Telematics: The Battery Tracker on Wheels

Telematics is built into almost all modern vehicles today, using GPS cellular communications and other technologies to track location, driver behavior and specifics of vehicle operation. Automakers have their own systems like OnStar from General Motors, Safety Connect from Toyota and BMWit is BMW To help. Third-party systems such as those from Geotab and Samsara connect fleet vehicles.

Electric vehicles need even more telematics systems, which can closely monitor the state of their batteries, estimate how much range they have left and help drivers plan ahead for charging. It really matters not just to us, but to automakers,” Bhargava said.

Adam Langton, director of energy services at BMW North America, said the German automaker has been using telematics for VE managed charging programs in Europe for years, as well as long-running projects with North American utilities, including PG&E and Sacramento Municipal Utility District.

The advantage we have over a charging system is that we know everything about the vehicle: the state of charge, how long it will take to charge, and the size of the battery,” Langton said. It gives BMWUtility partners are more insightful than smart VE chargers can supply.

Langton also pointed out that many VE owners do not have VE chargers. Many customers won’t install a charging station” in their homes, he says. They will simply plug their car into a switchboard 120-volt outlet, he said, or maybe a 240-volt outlet, which some homes already have for dryers, using a power cord that many car manufacturers include with their electric vehicles. Charging programs that use telematics are open to those VE owners too.

A growing number of utilities are turning to telematics for these reasons, said Zach Woogen, policy manager at the Vehicle-Network Integration Consultinga group representing VE load makers and makers. Beyond PG&E, California’s other two major investor-owned utilities, Southern California Edison and San Diego Gas & Electric, are seeking regulatory permission to launch their own telematics-based managed charging programs, he noted.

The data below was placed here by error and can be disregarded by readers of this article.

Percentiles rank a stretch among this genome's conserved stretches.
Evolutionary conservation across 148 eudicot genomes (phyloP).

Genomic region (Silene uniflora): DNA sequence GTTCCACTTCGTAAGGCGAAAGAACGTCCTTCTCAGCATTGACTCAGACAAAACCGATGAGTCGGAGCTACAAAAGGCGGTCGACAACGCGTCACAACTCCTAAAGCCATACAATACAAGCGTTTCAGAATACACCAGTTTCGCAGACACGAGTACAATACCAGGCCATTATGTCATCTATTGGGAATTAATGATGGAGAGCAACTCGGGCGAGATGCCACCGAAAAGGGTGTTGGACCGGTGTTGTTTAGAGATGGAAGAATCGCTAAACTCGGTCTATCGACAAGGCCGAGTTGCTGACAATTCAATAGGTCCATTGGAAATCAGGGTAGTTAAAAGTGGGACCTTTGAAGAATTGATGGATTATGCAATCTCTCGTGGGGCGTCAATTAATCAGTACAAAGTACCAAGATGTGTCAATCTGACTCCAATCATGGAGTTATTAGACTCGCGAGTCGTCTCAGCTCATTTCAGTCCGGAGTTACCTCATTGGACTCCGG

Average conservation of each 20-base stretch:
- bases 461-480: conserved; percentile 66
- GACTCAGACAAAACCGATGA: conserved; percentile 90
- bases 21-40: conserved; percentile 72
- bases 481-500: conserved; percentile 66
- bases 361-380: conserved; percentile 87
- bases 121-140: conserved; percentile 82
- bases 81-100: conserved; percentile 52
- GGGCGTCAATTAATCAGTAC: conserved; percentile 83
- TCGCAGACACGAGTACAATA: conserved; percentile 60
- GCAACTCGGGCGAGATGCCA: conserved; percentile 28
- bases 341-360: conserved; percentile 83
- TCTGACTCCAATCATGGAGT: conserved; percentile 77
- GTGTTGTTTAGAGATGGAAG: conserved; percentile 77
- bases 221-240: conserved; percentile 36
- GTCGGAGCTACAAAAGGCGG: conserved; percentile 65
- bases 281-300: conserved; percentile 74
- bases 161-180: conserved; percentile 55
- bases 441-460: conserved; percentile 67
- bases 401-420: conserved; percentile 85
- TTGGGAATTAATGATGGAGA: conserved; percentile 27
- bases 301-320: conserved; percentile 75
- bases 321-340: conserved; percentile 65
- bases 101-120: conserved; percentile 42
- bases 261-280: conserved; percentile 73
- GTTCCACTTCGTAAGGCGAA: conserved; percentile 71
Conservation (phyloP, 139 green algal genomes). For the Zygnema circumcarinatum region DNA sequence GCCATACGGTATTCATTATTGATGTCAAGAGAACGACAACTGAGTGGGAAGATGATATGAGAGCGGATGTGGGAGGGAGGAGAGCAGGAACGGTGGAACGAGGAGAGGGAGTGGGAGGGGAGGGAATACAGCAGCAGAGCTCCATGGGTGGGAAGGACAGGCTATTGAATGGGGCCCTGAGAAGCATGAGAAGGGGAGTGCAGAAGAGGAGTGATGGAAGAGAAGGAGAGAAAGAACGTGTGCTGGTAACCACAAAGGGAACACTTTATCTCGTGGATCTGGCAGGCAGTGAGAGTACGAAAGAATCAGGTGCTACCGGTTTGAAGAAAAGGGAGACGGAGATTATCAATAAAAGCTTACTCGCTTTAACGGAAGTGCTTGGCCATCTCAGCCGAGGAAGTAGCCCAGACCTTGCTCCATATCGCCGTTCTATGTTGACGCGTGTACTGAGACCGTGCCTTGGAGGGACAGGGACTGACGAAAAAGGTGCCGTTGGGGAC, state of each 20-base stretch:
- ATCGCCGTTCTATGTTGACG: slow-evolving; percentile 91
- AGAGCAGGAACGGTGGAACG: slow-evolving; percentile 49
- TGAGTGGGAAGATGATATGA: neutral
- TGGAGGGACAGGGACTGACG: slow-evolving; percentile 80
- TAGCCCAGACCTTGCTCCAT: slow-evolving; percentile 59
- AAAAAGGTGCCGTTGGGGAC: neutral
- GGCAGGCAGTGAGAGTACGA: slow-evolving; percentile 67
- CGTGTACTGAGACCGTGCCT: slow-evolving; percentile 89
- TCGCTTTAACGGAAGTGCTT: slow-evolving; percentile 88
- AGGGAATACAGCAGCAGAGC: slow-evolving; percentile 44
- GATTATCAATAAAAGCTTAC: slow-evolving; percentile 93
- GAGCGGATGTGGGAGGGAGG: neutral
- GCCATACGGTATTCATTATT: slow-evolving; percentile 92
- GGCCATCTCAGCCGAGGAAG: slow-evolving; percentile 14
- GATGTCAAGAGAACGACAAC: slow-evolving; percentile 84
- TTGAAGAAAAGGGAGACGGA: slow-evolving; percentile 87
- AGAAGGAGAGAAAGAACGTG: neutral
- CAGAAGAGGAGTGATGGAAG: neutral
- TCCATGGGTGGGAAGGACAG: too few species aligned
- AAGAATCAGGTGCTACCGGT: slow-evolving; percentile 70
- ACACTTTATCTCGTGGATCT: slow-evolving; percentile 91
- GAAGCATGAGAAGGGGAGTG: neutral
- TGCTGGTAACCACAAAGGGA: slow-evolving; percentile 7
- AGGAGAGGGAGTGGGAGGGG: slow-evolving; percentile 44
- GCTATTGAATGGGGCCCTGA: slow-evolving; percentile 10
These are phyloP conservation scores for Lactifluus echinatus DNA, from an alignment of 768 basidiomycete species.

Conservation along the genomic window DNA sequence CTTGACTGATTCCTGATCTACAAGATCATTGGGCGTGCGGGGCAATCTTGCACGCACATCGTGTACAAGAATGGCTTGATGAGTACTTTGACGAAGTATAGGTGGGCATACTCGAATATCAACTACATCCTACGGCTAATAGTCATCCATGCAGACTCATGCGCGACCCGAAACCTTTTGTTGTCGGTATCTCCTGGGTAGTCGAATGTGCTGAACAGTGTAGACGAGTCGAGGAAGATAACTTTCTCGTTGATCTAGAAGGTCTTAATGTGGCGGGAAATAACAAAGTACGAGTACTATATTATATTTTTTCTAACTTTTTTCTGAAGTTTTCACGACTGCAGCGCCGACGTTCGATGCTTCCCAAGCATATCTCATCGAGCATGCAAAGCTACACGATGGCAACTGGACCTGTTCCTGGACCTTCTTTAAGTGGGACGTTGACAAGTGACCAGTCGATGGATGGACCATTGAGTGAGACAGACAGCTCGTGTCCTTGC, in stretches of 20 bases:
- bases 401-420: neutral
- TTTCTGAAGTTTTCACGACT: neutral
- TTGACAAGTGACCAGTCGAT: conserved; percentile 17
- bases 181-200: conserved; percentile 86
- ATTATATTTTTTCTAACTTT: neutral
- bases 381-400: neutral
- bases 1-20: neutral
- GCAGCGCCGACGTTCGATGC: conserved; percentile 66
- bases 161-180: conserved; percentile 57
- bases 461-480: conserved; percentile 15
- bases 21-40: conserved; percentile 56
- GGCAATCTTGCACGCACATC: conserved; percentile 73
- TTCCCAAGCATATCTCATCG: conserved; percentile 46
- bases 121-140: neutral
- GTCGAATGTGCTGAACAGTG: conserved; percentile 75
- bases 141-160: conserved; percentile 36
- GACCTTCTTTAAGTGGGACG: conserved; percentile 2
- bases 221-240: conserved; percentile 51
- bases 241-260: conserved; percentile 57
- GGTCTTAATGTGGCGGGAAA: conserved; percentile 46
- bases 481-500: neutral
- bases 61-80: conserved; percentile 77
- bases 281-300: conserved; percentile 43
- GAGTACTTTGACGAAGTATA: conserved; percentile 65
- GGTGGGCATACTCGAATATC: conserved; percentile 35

We will need both these telematics approaches and grid-based charger options if we are to evolve electric vehicles as a grid-based resource,” Woogen said. Not all customers will be able to afford or want to use a networked Level 2 charger. If we want to scale, we need to offer the widest possible set of avenues for participation. »

Joseph Vellone, head of North America for the charging software provider ev.energysaid about 90 % of participating utilities use EV telematics in the managed charging programs that his company manages. Ev.energy customers include national grid in Massachusetts, United Illuminating in Connecticut, and community choice aggregators Silicon Valley Clean Energy and ECM in California.

Frankly, what we’re seeing is that even with discounts available, a lot of customers aren’t interested in buying from a network” VE charger, he said.

Tap into VE telematics requires companies like ev.energy and WeaveGrid to work with automakers to integrate their technologies. PG&E’s evPulse program now works with Hyundai, Kia, Lexus, Tesla and Toyota electric vehicles, for example. WeaveGrid is integrating with more vehicles, Bhargava said.